Millions who live in countries not deemed poor enough by Abbott are in need. These “middle income” countries like Brazil and Thailand include tens of millions living on less than $2 a day, yet according to Doctors Without Borders the price of Kaletra in middle-income countries outside Africa is on average 7.4 times more expensive than in low- income countries (mean: $672 vs. $4,998). We urge abbot to publish affordable prices for these countries as well.

  2. Make good on your price promises: Register both new and old Kaletra in all ACCESS countries; seek temporary waivers until registration is complete.

    We find Abbott’s claims to be offering “no-profit” prices in 69 countries to be insincere at best, given that the most useful form of the drug has not been registered in any of them. Abbott’s plan to not even pursue registration and marketing in Africa until after completing registration in Europe makes no sense to us—and shows obvious disregard for lives in the 69 countries Abbott claims to care about.

    It is Abbott’s responsibility to submit the paperwork and work with both governments and service providers on the ground to ensure that Kaletra is available and affordable.

  3. Offer a voluntary open license to governments and companies to produce generic versions of Kaletra in the Global South.

    As we have found again and again, the best way to ensure affordable access is through fair competition. We urge Abbott to offer a clear, open, voluntary license to all qualified producers along with technology transfer (if needed) and full access to registration data or rights of reference to expedite product registration. The geographical market for the open licenses should be all non-developed countries and all market groups, i.e., private sector, public sector, NGO/mission/workplace sectors. Given Abbott’s clear focus on US and European markets, this would be a clear and easy step toward making these essential drugs affordable in the Global South.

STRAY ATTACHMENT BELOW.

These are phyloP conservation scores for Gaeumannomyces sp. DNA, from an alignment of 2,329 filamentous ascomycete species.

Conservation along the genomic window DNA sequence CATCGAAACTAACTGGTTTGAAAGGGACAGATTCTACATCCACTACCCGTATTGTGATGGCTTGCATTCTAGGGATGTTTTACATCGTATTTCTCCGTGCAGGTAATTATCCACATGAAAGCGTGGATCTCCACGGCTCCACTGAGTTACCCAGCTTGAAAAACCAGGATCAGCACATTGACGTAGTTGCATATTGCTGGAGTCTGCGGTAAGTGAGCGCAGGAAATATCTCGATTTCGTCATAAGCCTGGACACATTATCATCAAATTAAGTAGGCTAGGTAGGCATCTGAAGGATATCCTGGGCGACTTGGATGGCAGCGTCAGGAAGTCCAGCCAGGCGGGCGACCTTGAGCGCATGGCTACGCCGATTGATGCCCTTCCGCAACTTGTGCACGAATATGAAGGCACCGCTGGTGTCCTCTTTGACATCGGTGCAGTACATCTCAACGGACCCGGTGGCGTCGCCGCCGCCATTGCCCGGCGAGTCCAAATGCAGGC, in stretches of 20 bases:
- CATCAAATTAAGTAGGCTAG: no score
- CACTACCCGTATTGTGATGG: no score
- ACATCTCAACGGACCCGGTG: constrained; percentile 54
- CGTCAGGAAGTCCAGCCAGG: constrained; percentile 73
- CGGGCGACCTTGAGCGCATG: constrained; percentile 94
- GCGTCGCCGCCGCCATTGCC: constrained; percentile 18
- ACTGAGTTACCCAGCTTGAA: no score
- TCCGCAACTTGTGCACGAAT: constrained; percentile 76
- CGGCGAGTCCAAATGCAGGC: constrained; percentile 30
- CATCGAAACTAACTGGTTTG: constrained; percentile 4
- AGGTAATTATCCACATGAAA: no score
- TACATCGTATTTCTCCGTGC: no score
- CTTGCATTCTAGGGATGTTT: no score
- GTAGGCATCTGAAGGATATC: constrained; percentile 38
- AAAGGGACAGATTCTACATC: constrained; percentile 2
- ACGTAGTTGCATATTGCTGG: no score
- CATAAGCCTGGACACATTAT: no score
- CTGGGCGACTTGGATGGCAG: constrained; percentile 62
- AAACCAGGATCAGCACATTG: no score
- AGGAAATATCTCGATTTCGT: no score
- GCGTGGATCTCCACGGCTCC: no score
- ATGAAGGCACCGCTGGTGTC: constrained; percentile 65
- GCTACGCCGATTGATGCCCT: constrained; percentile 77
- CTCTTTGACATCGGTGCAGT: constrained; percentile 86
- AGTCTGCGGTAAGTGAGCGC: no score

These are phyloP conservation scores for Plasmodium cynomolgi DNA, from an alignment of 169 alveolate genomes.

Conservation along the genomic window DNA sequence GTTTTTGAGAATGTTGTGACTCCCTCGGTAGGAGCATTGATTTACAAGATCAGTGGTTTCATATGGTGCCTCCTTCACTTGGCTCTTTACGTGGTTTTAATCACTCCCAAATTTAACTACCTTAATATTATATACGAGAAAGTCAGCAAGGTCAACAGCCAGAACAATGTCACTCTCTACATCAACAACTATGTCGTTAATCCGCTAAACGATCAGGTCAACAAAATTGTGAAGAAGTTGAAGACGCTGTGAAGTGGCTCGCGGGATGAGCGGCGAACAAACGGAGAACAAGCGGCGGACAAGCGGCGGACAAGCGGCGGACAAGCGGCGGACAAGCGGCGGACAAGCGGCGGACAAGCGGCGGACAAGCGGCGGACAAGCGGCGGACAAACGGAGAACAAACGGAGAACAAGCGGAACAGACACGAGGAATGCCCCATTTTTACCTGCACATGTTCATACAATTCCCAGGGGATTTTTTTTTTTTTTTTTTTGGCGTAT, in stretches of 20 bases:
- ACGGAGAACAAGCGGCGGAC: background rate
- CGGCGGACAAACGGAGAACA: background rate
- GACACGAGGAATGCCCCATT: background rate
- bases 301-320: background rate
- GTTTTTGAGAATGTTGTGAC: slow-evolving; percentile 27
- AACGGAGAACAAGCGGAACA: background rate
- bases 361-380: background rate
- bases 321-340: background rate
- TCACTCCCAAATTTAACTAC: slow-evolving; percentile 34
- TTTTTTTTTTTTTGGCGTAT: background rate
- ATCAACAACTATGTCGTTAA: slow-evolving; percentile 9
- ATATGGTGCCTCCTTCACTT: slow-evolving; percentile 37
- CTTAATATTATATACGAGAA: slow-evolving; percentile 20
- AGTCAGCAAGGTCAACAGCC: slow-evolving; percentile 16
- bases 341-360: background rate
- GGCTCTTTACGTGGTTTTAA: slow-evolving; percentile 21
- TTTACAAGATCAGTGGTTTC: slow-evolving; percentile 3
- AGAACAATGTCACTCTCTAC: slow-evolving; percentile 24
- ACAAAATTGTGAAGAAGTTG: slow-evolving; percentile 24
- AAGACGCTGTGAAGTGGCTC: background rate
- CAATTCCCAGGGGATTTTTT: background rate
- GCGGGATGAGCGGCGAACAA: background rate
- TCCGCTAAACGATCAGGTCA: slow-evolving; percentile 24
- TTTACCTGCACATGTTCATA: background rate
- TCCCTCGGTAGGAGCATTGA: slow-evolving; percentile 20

4. Make pediatric formulations: half-dose tablet and syrup that is more palatable and doesn’t require refrigeration.

    Reports from providers are that the current pediatric version of Kaletra (a syrup) is unpalatable for children and must be taken in such large quantities children that it makes treatment difficult at best. A small tablet and/or concentrated syrup version would solve this problem. The simple calculus that the world’s HIV-positive children do not represent a sufficient “market share” to deserve appropriate formulations they is cruel and we urge Abbott to reverse this lapse.

Given Gilead’s lack of action to date, we are writing to make our expectations clear and our intention to draw attention to these failures clearer. We urgently hope that Gilead will decide to make good on its promises and expand its efforts to provide real, affordable access. To do so would save the lives of many. But Gilead’s efforts must be more than publicity, talk, and obfuscation. We expect real action immediately.

We look forward to hearing your response and to setting up a time for further discussion of these issues. Thank you for your attention and your time.